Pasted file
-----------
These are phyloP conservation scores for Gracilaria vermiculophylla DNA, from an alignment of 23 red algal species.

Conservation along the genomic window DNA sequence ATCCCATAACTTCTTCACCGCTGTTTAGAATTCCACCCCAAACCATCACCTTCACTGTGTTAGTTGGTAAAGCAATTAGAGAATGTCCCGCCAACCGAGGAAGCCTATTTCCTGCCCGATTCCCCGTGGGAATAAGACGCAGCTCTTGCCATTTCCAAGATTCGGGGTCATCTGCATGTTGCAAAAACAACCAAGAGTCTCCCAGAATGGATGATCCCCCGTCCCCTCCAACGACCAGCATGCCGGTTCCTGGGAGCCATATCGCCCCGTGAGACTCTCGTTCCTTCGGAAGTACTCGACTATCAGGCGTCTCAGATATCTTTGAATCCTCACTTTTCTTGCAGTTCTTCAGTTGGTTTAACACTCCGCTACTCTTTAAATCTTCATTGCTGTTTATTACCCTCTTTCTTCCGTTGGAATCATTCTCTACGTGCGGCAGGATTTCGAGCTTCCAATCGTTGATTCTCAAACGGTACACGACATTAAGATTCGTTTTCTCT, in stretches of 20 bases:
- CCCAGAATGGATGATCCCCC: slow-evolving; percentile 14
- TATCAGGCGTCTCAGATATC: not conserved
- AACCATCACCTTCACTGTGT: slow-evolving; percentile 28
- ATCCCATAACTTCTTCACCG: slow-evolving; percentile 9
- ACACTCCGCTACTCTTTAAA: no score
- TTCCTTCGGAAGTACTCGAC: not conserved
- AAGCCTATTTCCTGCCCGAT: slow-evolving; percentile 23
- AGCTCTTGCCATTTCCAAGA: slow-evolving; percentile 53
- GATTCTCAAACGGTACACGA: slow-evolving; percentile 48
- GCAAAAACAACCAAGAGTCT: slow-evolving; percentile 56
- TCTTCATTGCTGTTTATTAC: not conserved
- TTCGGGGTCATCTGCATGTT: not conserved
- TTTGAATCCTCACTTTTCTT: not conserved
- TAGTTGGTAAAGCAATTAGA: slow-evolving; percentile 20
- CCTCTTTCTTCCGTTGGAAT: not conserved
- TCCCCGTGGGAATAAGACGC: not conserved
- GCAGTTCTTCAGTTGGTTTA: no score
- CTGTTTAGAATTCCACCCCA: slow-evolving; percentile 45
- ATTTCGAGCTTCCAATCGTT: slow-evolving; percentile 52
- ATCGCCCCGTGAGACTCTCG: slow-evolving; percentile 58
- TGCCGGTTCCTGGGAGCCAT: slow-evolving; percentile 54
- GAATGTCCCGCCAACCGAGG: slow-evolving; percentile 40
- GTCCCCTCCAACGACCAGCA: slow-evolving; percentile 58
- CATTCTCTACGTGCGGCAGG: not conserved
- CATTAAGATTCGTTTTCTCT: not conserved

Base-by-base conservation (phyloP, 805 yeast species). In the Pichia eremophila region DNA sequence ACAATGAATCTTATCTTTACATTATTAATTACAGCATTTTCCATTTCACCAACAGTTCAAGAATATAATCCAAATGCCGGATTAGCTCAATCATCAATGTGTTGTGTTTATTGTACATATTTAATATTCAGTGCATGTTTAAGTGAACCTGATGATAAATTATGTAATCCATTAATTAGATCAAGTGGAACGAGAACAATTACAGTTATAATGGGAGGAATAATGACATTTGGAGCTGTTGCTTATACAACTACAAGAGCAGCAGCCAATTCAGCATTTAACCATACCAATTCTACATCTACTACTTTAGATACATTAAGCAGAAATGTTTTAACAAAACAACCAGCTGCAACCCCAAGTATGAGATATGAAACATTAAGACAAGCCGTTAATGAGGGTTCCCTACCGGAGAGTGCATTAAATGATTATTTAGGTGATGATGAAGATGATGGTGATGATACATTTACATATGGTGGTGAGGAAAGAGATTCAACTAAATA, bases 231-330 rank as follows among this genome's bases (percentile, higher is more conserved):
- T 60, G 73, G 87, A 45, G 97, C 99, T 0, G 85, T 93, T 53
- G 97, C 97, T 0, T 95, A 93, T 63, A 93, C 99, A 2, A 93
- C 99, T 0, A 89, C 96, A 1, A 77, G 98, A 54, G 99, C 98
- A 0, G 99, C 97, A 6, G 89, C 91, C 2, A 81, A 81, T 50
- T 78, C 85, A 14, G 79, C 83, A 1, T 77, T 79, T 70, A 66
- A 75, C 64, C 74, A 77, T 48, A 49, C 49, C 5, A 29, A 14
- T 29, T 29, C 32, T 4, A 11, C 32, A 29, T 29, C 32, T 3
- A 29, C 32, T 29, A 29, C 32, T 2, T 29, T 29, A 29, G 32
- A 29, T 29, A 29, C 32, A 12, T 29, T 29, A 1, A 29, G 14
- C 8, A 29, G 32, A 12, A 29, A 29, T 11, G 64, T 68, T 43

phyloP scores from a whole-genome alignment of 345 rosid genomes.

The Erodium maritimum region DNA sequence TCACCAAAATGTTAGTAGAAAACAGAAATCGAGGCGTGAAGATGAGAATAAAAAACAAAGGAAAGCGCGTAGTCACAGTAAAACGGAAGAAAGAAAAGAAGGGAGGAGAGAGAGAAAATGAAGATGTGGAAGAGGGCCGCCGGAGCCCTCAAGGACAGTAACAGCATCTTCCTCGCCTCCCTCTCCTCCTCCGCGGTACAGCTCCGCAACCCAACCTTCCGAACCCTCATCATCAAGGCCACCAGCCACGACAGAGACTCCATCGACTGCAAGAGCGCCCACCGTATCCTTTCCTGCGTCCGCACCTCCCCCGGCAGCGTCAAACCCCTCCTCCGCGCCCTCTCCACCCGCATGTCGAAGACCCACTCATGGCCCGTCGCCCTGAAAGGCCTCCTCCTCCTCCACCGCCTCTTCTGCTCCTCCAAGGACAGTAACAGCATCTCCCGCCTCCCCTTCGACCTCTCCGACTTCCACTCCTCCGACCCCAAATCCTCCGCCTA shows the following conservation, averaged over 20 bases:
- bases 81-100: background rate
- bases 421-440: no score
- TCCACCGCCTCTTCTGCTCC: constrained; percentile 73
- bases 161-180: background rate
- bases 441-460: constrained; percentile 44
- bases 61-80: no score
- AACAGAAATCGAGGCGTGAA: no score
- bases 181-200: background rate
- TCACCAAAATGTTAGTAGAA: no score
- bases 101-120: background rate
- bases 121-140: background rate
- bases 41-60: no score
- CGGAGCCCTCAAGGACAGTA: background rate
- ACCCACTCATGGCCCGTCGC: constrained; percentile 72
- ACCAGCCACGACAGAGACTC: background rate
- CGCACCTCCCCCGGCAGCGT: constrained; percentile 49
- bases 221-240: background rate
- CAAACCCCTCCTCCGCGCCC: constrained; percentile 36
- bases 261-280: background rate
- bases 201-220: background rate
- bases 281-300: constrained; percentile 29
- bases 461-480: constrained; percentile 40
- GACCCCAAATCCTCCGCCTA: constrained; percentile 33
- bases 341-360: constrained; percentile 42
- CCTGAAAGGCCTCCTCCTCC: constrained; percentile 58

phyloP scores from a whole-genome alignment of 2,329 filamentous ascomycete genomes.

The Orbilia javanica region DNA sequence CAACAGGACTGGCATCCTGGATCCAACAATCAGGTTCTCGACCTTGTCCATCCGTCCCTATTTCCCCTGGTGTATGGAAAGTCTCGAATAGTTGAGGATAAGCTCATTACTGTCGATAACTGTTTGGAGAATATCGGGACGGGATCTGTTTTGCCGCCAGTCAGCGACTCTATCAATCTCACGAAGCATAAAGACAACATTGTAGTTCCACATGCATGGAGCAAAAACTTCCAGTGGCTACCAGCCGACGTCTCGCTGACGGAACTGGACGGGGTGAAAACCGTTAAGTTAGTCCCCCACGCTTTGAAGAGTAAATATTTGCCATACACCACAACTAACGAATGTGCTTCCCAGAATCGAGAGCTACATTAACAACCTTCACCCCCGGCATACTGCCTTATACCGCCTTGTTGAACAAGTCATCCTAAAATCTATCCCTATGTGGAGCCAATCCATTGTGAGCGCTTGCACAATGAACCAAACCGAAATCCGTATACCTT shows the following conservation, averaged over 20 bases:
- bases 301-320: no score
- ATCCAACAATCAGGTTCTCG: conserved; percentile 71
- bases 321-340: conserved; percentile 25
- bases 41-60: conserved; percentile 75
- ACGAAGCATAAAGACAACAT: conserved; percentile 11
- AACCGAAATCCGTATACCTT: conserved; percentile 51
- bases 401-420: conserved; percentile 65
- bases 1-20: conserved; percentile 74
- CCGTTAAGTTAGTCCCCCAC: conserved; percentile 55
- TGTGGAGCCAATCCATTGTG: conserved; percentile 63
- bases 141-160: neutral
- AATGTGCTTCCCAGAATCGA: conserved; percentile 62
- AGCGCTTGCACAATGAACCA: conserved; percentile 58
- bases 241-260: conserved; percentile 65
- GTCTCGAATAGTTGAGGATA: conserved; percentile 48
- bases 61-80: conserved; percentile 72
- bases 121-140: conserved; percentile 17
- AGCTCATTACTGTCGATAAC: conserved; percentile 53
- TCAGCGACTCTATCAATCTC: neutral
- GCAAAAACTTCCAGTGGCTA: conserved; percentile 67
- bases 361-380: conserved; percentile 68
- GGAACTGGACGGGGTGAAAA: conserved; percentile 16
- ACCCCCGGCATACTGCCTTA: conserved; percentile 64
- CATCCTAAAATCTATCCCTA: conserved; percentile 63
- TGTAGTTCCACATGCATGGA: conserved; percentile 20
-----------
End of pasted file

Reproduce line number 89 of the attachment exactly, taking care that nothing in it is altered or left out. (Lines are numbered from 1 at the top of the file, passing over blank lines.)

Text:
- GGAACTGGACGGGGTGAAAA: conserved; percentile 16